"I just think Haider is completely out of this world – supersonic, amazing. He just takes people's breath away. He goes somewhere that is out of modern fashion. It's a very sensual palette that feels like it comes from painting, it comes from the earth. He really is the most reliable thing there is out there," said Tilda Swinton after the Haider Ackermann show, looking resplendent in a burgundy silk dandy suit from the current season. Ackermann may be relied upon for bringing the audience to their feet in rapturous applause but that doesn’t mean he’s repeating himself. If his previous collections have felt like they were a dreamer’s vision, an intangible sort of beauty that brings tears to your eyes but you find yourself struggling to imagine how to tie all those beautiful knots or drape all that sumptuous fabric, then his latest collection brings you back down to earth.
Perhaps I was just in a mood where I didn't want to twist everything around – I wanted to be more loose
It was as simple as Ackermann looking outside of his window and seeing autumn. As Frank Sinatra crooned 'Autumn Leaves' on the soundtrack, we could really see ourselves crunching through some leaves in the opening looks of loden green wool cropped jackets, black pencil skirts and then more dramatic skirts that flare out from that much-emphasised waist out into triangular fins. These are the result of Ackermann’s precision in origami-esque construction so that even the most dramatic of shapes never looked clunky, even in the thickest of leathers. Straight up and down coats in shantung silk and wool, high waisted trousers and a simple shift dress with a hint of 'flou' were the down-to-earth, just-the-ticket items that root this collection more so than previous ones. However when autumn really kicked in with a remarkable palette building that graded from deep brown to saffron orange and cinnamon wools to the copper-y tones in the shantung silks and then finally to a claret red and cobalt blue, as Swinton says, you really were left breathless.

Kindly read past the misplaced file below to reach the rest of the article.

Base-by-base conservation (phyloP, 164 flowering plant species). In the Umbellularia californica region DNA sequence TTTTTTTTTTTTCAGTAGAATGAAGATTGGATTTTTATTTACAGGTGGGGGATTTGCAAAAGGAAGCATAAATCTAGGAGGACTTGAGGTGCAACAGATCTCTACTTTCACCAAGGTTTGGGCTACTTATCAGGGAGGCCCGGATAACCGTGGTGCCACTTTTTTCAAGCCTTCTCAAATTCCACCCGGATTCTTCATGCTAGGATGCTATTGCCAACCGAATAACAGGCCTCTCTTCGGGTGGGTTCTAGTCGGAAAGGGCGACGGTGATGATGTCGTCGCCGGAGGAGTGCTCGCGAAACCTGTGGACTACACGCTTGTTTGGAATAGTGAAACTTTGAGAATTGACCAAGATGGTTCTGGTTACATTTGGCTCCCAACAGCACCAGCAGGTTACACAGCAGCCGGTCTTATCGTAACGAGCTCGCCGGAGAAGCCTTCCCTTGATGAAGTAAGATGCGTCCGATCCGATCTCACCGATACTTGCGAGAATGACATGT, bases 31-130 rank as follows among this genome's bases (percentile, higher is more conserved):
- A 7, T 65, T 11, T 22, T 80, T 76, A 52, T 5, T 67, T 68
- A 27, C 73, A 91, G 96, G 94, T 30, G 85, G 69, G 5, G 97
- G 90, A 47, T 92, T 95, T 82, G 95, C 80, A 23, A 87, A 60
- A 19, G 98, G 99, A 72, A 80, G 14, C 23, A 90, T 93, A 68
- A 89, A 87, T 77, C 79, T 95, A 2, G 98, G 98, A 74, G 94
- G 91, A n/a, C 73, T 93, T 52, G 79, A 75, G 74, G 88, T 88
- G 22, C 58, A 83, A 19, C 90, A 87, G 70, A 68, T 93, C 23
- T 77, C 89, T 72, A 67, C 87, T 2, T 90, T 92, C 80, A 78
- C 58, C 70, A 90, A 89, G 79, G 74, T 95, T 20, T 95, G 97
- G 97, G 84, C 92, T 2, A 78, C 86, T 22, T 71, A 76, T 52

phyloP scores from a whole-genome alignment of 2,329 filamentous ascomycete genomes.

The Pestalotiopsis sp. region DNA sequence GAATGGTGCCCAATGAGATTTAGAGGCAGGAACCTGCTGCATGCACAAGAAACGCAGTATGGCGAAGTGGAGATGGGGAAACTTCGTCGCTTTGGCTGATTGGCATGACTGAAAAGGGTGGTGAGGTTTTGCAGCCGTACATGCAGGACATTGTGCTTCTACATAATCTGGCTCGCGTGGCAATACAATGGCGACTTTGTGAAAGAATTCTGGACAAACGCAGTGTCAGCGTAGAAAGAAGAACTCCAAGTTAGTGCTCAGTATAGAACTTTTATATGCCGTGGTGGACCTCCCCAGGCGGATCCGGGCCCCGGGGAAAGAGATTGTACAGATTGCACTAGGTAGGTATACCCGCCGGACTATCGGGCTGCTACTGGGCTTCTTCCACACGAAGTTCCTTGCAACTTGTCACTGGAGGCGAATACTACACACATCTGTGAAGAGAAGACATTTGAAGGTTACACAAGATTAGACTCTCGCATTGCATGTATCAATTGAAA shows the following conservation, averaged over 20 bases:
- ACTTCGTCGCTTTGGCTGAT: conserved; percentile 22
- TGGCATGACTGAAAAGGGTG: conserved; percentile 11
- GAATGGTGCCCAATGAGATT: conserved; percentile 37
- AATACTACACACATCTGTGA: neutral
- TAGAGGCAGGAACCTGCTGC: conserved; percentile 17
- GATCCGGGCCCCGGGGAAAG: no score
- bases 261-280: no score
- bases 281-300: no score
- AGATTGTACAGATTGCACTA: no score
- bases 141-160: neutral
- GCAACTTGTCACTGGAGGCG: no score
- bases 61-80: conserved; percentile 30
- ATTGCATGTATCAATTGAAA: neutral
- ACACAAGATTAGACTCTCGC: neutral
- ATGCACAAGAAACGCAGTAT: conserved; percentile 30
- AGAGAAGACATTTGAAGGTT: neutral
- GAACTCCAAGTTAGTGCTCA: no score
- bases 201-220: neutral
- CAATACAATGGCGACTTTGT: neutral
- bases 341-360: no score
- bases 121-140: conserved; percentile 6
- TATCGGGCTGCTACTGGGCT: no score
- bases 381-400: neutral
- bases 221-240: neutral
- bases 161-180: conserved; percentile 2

These are the result of Ackermann’s precision in origami-esque construction so that even the most dramatic of shapes never looked clunky, even in the thickest of leathers
"Perhaps I was just in a mood where I didn't want to twist everything around – I wanted to be more loose," mused Ackermann after the show. There was definitely a languid looseness in the silhouette but Ackermann exercised a great degree of control over the shapes, curving the sleeves and the backs to an exacting degree, pinpointing to the waist with that draped shantung silk and shaping voluminous hooded capes to look graceful rather than cumbersome. The introduction of the leather waister belts helped define those precise shapes even more. Ackermann played a delicate balancing act of pitting draping against tailoring, hard against soft, dream against reality, which leaves you to wonder what new highs can Ackermann reach in the future.